MARMORA – A retirement project that has caused Mike Halpern to have more than a few headaches came one step closer to fruition after a unanimous vote by members of the county’s Agriculture Development Board went in favor of the latest version of his plan to transform a former Christmas tree farm, situated in the middle of a residential neighborhood in Marmora, into an operational winery.
The vote to approve Halpern’s Site Specific Agricultural Management Plan came following a lengthy and contentious hearing Feb. 27 at the Cape May County Administration Building.
Halpern and his wife gained the board’s approval to transform their Marmora vineyard, which they now maintain, into a functional and, they hope, profitable winery.
In this iteration of the proposal, Halpern dropped plans for an 80-seat tasting room, which would have occupied the existing pole barn. Instead, that facility will be used for production. Under the latest proposal, there would not be alcohol consumption, parties, events, or retail operations on the property.
“It was a relief,” Halpern said of the pared-down plan’s approval. “We know we’re not done, clearly. We’re fully expecting an appeal to the state.”
Halpern, a retired consultant, lives with his wife, Robin, and their dog in a house on the designated farmland off Bayaire Road. On either side of the Halperns’ home are two residential properties, one of which is rented as an Airbnb and the other owned by a friendly neighbor.
However, it’s their ambition for their sprawling backyard that has drawn the ire of the vocal majority of others in the neighborhood.
Not in My Backyard!
The idea for a winery has long been vehemently opposed by that coalition of neighbors, who lawyered up to stop Halpern’s plan.
Because of the land’s designation as a commercial farm and a preserved farm, Upper Township’s Planning and Zoning boards had no jurisdiction over the proposal, so the township, too, sought counsel to try to persuade the agriculture board to put conditions on the farm so it conforms with local zoning ordinances.
The crux of the jurisdiction and use issue has to do with the way the land is designated. Because the farm is over 5 acres, a figure the neighbors have disputed unsuccessfully at prior hearings, it is a commercial farm, which qualifies the farm owner for protections under New Jersey’s Right to Farm Act.
That act brings the site plan under the jurisdiction of the county agriculture board, and a winery is an allowed use of farmland in New Jersey. The land’s standing as a preserved farm prevents it from becoming anything other than farmland in the future.
“This is a fully preserved farm. There’s nothing else that could be done to it. You’ve seen these other farms that have been sold and turned into subdivisions or that sort of thing. That can never happen here. That’s why we’re availing ourselves of that Right to Farm Act process, to come up with an economically viable way to keep farming this land, because there’s nothing else we can do with it,” Colin Bell, an attorney for Halpern, said in an interview with the Herald after the meeting.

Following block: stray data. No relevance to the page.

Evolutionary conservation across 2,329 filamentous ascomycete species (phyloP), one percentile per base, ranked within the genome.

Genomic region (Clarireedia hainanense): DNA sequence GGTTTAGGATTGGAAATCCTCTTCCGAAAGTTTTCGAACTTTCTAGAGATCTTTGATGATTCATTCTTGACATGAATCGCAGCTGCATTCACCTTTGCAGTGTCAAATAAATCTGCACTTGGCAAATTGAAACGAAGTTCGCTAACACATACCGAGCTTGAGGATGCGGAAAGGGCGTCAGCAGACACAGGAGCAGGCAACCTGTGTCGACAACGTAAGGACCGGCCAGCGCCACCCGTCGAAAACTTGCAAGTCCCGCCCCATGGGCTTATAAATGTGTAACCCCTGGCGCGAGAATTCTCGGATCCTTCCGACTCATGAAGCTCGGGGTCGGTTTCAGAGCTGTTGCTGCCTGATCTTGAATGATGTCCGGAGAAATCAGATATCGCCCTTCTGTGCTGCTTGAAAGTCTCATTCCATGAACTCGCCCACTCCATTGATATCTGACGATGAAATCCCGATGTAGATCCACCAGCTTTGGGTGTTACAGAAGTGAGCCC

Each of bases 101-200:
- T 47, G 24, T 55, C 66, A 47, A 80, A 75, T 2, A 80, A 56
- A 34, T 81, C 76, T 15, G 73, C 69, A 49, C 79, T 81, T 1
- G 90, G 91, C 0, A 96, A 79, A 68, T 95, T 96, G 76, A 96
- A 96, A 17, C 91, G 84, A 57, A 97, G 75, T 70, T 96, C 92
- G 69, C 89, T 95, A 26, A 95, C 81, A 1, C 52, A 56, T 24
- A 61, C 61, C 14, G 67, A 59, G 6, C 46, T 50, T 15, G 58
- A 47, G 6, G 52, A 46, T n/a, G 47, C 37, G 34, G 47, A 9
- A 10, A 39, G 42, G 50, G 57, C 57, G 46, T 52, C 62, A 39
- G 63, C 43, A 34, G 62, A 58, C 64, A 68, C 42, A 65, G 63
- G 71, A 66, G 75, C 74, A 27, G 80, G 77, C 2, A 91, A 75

Halpern suggested neighbors consider the alternative possibilities, like a marijuana or pig farm, that might leave his opposition thinking that wine isn’t such a bad idea.
Neither side has shown any interest in walking away from the dispute. Halpern’s concessions, mainly to take consumption out of the equation, did not stop a parade of neighbors from marching to the public comment microphone to voice their objections.
Chemicals and Hazmat Suits
Rae Jaffe, one nearby resident, submitted a photograph into evidence of Halpern driving a tractor wearing a full hazmat suit, something she said raised concerns about the safety of the chemicals he was introducing.
Complaints were made by neighbors to the state Department of Environmental Protection (DEP). Halpern testified the department investigated him but found that he follows their regulations on pesticide and fertilizer use. He showed the Herald a detailed log he keeps of chemical types and application dates.
“His wife can be seen outside of the tractor wearing a respirator while she often watches him. Although Mr. Halpern claims that what he is spraying is permissible by law, we question the safety of his application method, regarding the close proximity to the neighbors and the fact that he takes all these precautions to protect himself while applying these chemicals,” Jaffe said to the board.
Halpern said he wears the hazmat suit because of his proximity to the chemical application and because it is what is advised on the product labels. He understands, however, the optics of that aren’t great on a vineyard that sits just steps from children’s backyard swing sets.
He said he has made investments in advanced equipment, which concentrates pesticide and fertilizer applications and reduces the volume of chemicals used to achieve the desired effect.
Halpern told the board he stopped spraying recently in some areas when he discovered monarch butterflies on the property. He said responsible stewardship of the land is something he absolutely takes seriously.
Buffers and Juice
Andrew Shawl, another neighbor, told the board that they should consider requiring a natural buffer, consistent with the township’s land use regulations between zones with different allowed uses. Shawl also voiced concerns about noise levels, odors, and air pollution.
He asked the board to consider implementing conditions to address those concerns and told the board he worried that Halpern could bring grapes or juice in from other properties to be bottled on the Upper Township farm.
“My guess is that there wouldn’t be any kind of limit on how many gallons he could run through in his bottling operation, or how they would be delivered, or if they would have to be grown on the site. That’s a concern for a commercial use next to a residential property,” Shawl said to the board. “I’m not against farmers. I’m not against farms. This is a commercial operation here, and I would ask you to please be considerate of the residents in the neighborhood.”